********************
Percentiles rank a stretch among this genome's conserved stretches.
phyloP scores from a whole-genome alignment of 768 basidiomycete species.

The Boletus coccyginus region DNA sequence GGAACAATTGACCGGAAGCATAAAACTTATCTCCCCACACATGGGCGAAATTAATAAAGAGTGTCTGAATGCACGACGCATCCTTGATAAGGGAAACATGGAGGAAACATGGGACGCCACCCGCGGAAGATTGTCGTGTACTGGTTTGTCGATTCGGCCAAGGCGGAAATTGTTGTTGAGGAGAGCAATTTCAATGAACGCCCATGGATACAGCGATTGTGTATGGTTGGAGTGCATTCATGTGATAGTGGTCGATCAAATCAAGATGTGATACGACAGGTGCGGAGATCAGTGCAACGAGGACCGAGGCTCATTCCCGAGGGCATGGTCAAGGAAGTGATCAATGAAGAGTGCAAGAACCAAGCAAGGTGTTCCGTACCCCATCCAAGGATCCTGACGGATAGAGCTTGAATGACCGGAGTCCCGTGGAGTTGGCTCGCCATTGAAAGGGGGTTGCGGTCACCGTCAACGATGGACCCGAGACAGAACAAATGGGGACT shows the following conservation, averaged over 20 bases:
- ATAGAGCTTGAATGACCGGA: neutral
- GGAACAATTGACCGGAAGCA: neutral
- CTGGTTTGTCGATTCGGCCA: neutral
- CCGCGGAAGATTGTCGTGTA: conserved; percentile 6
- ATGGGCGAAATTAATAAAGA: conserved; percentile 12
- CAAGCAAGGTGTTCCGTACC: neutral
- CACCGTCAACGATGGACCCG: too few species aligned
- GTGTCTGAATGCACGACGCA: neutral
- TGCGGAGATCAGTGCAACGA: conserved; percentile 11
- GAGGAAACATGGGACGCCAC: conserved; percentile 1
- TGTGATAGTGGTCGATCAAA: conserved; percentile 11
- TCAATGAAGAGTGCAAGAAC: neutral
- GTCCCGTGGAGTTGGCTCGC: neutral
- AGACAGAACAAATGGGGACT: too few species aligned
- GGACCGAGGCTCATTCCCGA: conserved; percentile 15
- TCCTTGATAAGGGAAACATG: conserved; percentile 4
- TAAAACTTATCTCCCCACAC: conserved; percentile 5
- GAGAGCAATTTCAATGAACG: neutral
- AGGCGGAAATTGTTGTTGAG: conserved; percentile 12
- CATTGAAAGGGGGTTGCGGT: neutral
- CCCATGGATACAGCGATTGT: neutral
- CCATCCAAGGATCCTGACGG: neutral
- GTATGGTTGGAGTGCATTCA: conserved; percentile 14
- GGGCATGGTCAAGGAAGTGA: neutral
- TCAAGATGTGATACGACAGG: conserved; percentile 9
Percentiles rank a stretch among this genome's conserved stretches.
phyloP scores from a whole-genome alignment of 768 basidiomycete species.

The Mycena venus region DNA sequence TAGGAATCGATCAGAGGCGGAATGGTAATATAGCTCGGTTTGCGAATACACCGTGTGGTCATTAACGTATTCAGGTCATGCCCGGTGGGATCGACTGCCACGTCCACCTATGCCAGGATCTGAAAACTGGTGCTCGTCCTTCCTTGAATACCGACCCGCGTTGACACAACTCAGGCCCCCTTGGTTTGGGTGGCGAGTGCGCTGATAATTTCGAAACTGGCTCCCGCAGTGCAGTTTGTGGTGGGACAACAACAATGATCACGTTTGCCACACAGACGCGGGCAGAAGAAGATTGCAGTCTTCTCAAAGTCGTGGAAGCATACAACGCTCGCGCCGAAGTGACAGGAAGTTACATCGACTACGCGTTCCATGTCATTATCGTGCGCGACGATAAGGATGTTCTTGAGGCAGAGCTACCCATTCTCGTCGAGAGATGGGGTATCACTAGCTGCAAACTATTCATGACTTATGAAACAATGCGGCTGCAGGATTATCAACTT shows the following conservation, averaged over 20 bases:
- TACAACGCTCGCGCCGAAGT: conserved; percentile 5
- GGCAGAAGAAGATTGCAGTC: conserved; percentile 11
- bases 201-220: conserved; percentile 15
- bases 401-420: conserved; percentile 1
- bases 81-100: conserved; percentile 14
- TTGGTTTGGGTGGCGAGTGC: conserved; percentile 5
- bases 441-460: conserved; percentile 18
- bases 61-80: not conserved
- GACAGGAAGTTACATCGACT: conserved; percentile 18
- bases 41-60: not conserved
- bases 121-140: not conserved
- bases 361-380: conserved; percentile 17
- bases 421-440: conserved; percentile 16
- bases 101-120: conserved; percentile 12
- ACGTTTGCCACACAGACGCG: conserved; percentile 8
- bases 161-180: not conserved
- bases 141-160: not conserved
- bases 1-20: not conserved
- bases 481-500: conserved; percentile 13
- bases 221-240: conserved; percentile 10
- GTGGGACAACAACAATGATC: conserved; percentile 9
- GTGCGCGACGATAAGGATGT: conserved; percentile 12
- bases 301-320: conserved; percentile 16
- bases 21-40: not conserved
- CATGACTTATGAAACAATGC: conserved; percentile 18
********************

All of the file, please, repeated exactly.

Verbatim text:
Percentiles rank a stretch among this genome's conserved stretches.
phyloP scores from a whole-genome alignment of 768 basidiomycete species.

The Boletus coccyginus region DNA sequence GGAACAATTGACCGGAAGCATAAAACTTATCTCCCCACACATGGGCGAAATTAATAAAGAGTGTCTGAATGCACGACGCATCCTTGATAAGGGAAACATGGAGGAAACATGGGACGCCACCCGCGGAAGATTGTCGTGTACTGGTTTGTCGATTCGGCCAAGGCGGAAATTGTTGTTGAGGAGAGCAATTTCAATGAACGCCCATGGATACAGCGATTGTGTATGGTTGGAGTGCATTCATGTGATAGTGGTCGATCAAATCAAGATGTGATACGACAGGTGCGGAGATCAGTGCAACGAGGACCGAGGCTCATTCCCGAGGGCATGGTCAAGGAAGTGATCAATGAAGAGTGCAAGAACCAAGCAAGGTGTTCCGTACCCCATCCAAGGATCCTGACGGATAGAGCTTGAATGACCGGAGTCCCGTGGAGTTGGCTCGCCATTGAAAGGGGGTTGCGGTCACCGTCAACGATGGACCCGAGACAGAACAAATGGGGACT shows the following conservation, averaged over 20 bases:
- ATAGAGCTTGAATGACCGGA: neutral
- GGAACAATTGACCGGAAGCA: neutral
- CTGGTTTGTCGATTCGGCCA: neutral
- CCGCGGAAGATTGTCGTGTA: conserved; percentile 6
- ATGGGCGAAATTAATAAAGA: conserved; percentile 12
- CAAGCAAGGTGTTCCGTACC: neutral
- CACCGTCAACGATGGACCCG: too few species aligned
- GTGTCTGAATGCACGACGCA: neutral
- TGCGGAGATCAGTGCAACGA: conserved; percentile 11
- GAGGAAACATGGGACGCCAC: conserved; percentile 1
- TGTGATAGTGGTCGATCAAA: conserved; percentile 11
- TCAATGAAGAGTGCAAGAAC: neutral
- GTCCCGTGGAGTTGGCTCGC: neutral
- AGACAGAACAAATGGGGACT: too few species aligned
- GGACCGAGGCTCATTCCCGA: conserved; percentile 15
- TCCTTGATAAGGGAAACATG: conserved; percentile 4
- TAAAACTTATCTCCCCACAC: conserved; percentile 5
- GAGAGCAATTTCAATGAACG: neutral
- AGGCGGAAATTGTTGTTGAG: conserved; percentile 12
- CATTGAAAGGGGGTTGCGGT: neutral
- CCCATGGATACAGCGATTGT: neutral
- CCATCCAAGGATCCTGACGG: neutral
- GTATGGTTGGAGTGCATTCA: conserved; percentile 14
- GGGCATGGTCAAGGAAGTGA: neutral
- TCAAGATGTGATACGACAGG: conserved; percentile 9
Percentiles rank a stretch among this genome's conserved stretches.
phyloP scores from a whole-genome alignment of 768 basidiomycete species.

The Mycena venus region DNA sequence TAGGAATCGATCAGAGGCGGAATGGTAATATAGCTCGGTTTGCGAATACACCGTGTGGTCATTAACGTATTCAGGTCATGCCCGGTGGGATCGACTGCCACGTCCACCTATGCCAGGATCTGAAAACTGGTGCTCGTCCTTCCTTGAATACCGACCCGCGTTGACACAACTCAGGCCCCCTTGGTTTGGGTGGCGAGTGCGCTGATAATTTCGAAACTGGCTCCCGCAGTGCAGTTTGTGGTGGGACAACAACAATGATCACGTTTGCCACACAGACGCGGGCAGAAGAAGATTGCAGTCTTCTCAAAGTCGTGGAAGCATACAACGCTCGCGCCGAAGTGACAGGAAGTTACATCGACTACGCGTTCCATGTCATTATCGTGCGCGACGATAAGGATGTTCTTGAGGCAGAGCTACCCATTCTCGTCGAGAGATGGGGTATCACTAGCTGCAAACTATTCATGACTTATGAAACAATGCGGCTGCAGGATTATCAACTT shows the following conservation, averaged over 20 bases:
- TACAACGCTCGCGCCGAAGT: conserved; percentile 5
- GGCAGAAGAAGATTGCAGTC: conserved; percentile 11
- bases 201-220: conserved; percentile 15
- bases 401-420: conserved; percentile 1
- bases 81-100: conserved; percentile 14
- TTGGTTTGGGTGGCGAGTGC: conserved; percentile 5
- bases 441-460: conserved; percentile 18
- bases 61-80: not conserved
- GACAGGAAGTTACATCGACT: conserved; percentile 18
- bases 41-60: not conserved
- bases 121-140: not conserved
- bases 361-380: conserved; percentile 17
- bases 421-440: conserved; percentile 16
- bases 101-120: conserved; percentile 12
- ACGTTTGCCACACAGACGCG: conserved; percentile 8
- bases 161-180: not conserved
- bases 141-160: not conserved
- bases 1-20: not conserved
- bases 481-500: conserved; percentile 13
- bases 221-240: conserved; percentile 10
- GTGGGACAACAACAATGATC: conserved; percentile 9
- GTGCGCGACGATAAGGATGT: conserved; percentile 12
- bases 301-320: conserved; percentile 16
- bases 21-40: not conserved
- CATGACTTATGAAACAATGC: conserved; percentile 18